Equestrian sport on television could be further reduced if the BBC closes its red button service.

The organisation is exploring options as part of £150m of cuts, which also include a £35m reduction in sports rights spending.

The plans are to address a shortfall in funding due to more people using BBC iPlayer, mobiles and other online catch-up — meaning the proportion of households owning a television is falling, as a loophole allows viewers to watch catch-up TV without a licence.

The BBC announced it is “exploring a phased exit from the broadcast red button service and focusing our interactive TV offer on connected televisions and iPlayer”.

The BBC could not confirm to H&H how exactly the process would affect equestrian sport. Currently events including Badminton, Burghley, Olympia and the European Championships are shown through the red button service.

Judy Harvey, who provides commentary on the red button, told H&H it would be a “great loss” to dressage should it be cut.

“Nearly all our coverage is on the red button,” she said. “It’s hard to say whether it would be scheduled onto normal programming should it be cut, but the red button is a great thing for die-hard fans of sport and it would be a shame to lose it.”

Horse sport suffered a blow earlier this year when Sky announced in April it would no longer cover Horse of the Year Show.

At the same time Hickstead revealed that it was to move away from Sky Sports for the Derby meeting due to production costs, and use the broadcaster only for the Royal International.

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“We always said that cuts to programmes or services would be unavoidable,” read a BBC statement. “Even after the new measures announced on 17 November, the BBC faces a long-term challenge to identify a further £550m of savings by 2021/22 and we will set out broad plans for this in the spring. We will inevitably have either to close or reduce some services.”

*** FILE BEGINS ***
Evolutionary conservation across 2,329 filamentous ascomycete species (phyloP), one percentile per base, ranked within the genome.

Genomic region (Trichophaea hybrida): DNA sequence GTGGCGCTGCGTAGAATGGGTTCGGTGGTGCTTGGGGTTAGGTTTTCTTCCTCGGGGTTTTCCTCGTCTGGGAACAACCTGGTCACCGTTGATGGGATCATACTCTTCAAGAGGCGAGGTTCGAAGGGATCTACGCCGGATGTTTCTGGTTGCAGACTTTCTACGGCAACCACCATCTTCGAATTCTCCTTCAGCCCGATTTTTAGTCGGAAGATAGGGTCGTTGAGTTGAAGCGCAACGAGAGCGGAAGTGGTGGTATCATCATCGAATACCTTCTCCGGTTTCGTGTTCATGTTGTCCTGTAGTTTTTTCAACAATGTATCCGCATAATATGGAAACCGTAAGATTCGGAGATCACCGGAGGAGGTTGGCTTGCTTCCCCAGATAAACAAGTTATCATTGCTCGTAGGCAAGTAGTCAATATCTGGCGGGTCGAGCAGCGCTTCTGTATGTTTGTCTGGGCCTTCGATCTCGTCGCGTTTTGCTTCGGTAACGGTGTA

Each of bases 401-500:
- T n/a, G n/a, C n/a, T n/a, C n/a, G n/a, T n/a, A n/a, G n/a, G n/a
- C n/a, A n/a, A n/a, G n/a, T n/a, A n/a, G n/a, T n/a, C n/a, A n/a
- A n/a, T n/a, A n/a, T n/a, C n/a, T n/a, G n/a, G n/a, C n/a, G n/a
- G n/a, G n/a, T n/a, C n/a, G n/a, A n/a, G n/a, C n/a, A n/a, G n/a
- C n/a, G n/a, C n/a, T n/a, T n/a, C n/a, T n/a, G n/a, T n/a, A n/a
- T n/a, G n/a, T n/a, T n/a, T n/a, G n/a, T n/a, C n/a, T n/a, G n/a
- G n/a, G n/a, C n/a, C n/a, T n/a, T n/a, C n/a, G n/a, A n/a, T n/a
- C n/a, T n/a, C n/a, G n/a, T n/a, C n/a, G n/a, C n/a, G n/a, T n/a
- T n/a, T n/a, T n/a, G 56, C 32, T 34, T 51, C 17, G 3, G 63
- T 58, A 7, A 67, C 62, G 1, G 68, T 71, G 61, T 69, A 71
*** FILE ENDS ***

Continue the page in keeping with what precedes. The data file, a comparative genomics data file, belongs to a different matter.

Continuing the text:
BBC director-general Tony Hall said: “The BBC has and is doing everything possible to make sure the impact on the public is minimised. Wherever possible we’re targeting savings by creating a simpler, leaner BBC.

“But cuts to budgets for programmes and services are unavoidable. No director-general wants to announce reduced spending on services that the public love. This is very tough, but the BBC’s financial position means there is no alternative.”

The £150m is part of the £700m overall savings the BBC must find due to the flat licence fee agreed in the summer and the need to fund the transformation the BBC must undertake for the future.

The importance of TV coverage

Part of the International Olympic Committee’s Agenda 2020 is based on attracting a new audience to the sport, and one way is through media coverage.

Since the last Olympics, equestrianism has been demoted from category C to D (with the bottom level being E), despite its popularity at London 2012.

When asked about whether the BBC cuts would affect the sport’s ratings, the IOC told H&H it was “hard to say”. The category was determined by the coverage during the Olympic period, however a spokesman said that sports provide data throughout the year, one part of which is coverage.

In April at the FEI sport forum Stefan Kurten from the European Broadcasting Union (EBU) said “ratings are king” but sports are expensive to air compared to other programming, due to rights hire, production costs, and there is “fierce competition” between sports events to secure a spot.

At London showjumping received a maximum TV audience of 37,069,919, dressage 17,738,025 and eventing 12,825,000

The sport was shown on 525 channels for London 2012, up from 388 at Beijing 2008. The broadcast hours were 99,982, up from 61,700, though the audience stayed fairly steady (3.7bn 2012 and 3.5bn 2008).